Gorgeous piece! The amount of time & work building and finishing was well worth it.
    Please help support the Creek.

    When everything is coming your way, you're in the wrong lane.

    - Steven Wright

  9. #9
    Join Date
    May 2008
    Location
    MA
    Posts
    1,757
    Its beautiful, nicely done!

  10. #10
    Join Date
    Jan 2007
    Location
    Michiana
    Posts
    1,402
    Nicely done. I'm a big fan of the style. Do you have any more photos?
    Sharp solves all manner of problems.

  11. #11
    Join Date
    Mar 2006
    Location
    Austin Texas
    Posts
    1,597
    Tom, I definitely like that look, but am confused. How does it work with seemingly crossed up protruding tennons on the lower end stretchers and the lower shelf? Kind of like the arrow going on one ear and exiting the other? Those of us possessing double digit IQ's want to know please. Like Rob, I'd like to see more photos if available. I need a bench like that for sure. Kind of ties in to the Bob Lang book "shop Drawings for Craftsman Furniture" I just received last week.
    David

  12. #12
    Join Date
    May 2014
    Location
    Washington State rainforest
    Posts
    106
    Rob and David, a couple more pics and an excerpt from the drawing I did prior. I did modify the bottom end rail a bit during construction (adding height and the squares) but the basics are the same. I never used to draw things up in such detail, and now I can't remember half the things I've built let alone how I built them. So I'm trying now.

    The angle detail on the bottom of the legs was the one significant design item requested, other than size and general style. I wasn't really a fan but it's grown on me a bit.

    IMG_8196.jpg

    IMG_8200.jpg

    Benchplan.jpg
    Last edited by Tom Hyde; 10-16-2019 at 4:57 PM.
    Don't ask me how I know that!

  13. #13
    Join Date
    Mar 2006
    Location
    Austin Texas
    Posts
    1,597
    Thanks Tom. Nice, nice work. Thanks for sharing.
    David

  14. #14
    Join Date
    Feb 2013
    Location
    Duvall, WA
    Posts
    670
    Superb work, Tom. I like and can appreciate that style, but like you I'm more of into the Northwest style, though my design leanings seem more Scandanavian influenced.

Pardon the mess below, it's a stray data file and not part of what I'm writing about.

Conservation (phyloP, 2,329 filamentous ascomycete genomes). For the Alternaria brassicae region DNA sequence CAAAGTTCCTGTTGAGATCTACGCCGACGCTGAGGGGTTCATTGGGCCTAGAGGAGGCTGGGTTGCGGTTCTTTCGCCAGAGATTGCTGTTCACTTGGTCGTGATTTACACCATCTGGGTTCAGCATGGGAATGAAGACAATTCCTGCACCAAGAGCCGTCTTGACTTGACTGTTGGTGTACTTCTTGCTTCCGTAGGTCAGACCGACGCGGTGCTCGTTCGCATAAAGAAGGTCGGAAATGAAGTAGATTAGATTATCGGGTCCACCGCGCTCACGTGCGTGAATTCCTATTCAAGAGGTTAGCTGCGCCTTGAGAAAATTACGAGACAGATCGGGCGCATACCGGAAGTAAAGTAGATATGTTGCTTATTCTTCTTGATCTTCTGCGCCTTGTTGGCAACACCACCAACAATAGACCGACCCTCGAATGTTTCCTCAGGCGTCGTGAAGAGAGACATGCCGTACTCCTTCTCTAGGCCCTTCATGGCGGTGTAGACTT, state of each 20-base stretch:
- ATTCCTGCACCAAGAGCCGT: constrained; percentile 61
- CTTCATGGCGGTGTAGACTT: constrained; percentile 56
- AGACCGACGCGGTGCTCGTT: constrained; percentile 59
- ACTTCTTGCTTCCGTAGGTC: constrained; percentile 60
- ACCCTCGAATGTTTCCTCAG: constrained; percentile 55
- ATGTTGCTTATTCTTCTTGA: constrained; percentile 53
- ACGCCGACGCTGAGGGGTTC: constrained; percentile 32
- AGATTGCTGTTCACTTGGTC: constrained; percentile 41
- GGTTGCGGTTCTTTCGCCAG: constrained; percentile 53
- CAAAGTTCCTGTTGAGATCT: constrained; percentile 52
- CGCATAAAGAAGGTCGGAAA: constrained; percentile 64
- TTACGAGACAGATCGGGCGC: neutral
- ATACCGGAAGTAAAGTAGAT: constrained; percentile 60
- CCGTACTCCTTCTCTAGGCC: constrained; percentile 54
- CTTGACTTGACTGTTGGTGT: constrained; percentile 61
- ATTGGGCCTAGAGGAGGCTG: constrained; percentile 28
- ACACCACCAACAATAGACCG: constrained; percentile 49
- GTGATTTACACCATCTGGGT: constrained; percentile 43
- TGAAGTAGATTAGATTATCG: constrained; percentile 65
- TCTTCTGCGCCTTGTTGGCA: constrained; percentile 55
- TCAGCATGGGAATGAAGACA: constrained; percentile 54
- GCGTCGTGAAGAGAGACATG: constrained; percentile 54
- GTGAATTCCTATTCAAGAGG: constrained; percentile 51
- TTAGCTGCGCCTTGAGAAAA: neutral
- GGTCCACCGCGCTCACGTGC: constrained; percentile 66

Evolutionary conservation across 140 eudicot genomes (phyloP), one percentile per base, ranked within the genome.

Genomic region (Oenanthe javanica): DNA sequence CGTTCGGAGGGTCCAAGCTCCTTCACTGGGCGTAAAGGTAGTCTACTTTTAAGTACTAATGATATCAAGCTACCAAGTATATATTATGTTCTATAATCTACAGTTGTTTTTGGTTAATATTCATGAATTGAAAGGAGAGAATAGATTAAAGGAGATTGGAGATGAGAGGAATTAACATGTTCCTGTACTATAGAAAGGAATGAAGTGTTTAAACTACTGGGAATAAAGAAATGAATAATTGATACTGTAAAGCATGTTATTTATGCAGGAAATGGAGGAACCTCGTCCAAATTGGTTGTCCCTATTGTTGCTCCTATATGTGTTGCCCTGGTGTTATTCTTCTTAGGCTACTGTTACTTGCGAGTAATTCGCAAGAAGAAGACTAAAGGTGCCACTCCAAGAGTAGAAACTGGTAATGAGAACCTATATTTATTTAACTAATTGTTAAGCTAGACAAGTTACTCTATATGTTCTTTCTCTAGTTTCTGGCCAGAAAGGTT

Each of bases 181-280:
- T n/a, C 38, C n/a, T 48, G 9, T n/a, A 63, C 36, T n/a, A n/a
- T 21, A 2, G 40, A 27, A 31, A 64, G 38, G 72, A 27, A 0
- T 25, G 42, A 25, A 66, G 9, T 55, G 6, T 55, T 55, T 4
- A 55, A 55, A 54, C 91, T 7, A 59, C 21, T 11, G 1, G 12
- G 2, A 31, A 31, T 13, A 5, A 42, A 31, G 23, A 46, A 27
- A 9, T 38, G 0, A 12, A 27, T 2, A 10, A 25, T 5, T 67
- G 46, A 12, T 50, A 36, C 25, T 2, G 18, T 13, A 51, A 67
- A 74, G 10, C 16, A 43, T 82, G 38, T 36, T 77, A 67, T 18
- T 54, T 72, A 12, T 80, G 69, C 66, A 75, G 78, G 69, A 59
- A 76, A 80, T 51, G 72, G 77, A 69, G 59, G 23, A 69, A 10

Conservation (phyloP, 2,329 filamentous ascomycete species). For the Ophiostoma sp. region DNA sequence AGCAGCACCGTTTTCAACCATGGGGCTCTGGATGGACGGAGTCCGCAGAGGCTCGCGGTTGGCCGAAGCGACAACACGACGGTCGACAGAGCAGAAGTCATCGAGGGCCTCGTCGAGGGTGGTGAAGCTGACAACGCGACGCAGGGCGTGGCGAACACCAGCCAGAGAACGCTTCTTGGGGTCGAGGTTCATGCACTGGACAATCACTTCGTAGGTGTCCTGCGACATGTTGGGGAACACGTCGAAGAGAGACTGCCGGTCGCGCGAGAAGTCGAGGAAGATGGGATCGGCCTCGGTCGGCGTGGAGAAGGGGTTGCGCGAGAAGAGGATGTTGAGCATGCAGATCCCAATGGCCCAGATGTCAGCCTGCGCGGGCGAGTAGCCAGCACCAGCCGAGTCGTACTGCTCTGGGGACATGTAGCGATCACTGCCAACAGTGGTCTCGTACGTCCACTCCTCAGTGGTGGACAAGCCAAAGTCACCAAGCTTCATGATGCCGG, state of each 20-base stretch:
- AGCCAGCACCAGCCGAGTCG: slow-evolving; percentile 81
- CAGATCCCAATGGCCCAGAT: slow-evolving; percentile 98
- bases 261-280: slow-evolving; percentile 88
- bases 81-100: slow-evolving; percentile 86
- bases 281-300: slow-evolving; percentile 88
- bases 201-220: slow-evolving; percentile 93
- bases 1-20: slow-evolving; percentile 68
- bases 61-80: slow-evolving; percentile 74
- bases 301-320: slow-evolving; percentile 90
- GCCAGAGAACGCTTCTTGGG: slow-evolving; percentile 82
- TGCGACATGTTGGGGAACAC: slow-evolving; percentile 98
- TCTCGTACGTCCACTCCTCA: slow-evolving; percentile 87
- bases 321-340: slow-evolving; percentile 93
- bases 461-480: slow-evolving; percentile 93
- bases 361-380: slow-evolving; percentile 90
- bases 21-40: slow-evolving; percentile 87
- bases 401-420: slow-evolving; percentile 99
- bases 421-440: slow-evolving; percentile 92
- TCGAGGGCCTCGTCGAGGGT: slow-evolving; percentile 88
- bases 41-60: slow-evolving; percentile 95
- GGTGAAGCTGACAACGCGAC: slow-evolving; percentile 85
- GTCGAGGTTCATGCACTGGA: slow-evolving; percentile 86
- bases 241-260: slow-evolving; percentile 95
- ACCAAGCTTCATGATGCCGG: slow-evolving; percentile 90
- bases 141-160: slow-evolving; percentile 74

BTW, I'm on the western side of the Cascades. Are you in the neighborhood of Seattle at all?

  15. #15
    Join Date
    Jan 2007
    Location
    Michiana
    Posts
    1,402
    Quote Originally Posted by Tom Hyde View Post
    Rob and David, a couple more pics and an excerpt from the drawing I did prior. I did modify the bottom end rail a bit during construction (adding height and the squares) but the basics are the same. I never used to draw things up in such detail, and now I can't remember half the things I've built let alone how I built them. So I'm trying now.

    The angle detail on the bottom of the legs was the one significant design item requested, other than size and general style. I wasn't really a fan but it's grown on me a bit.

    IMG_8196.jpg

    IMG_8200.jpg

    Benchplan.jpg
    Thanks for the photos. I like the detail on the leg bottoms. I made a hall table a few years ago (thread here) that uses the same basic joinery as your bench, albeit scaled up. That detail on the legs would have been a nice addition
    Sharp solves all manner of problems.

Posting Permissions

  • You may not post new threads
  • You may not post replies
  • You may not post attachments
  • You may not edit your posts
  •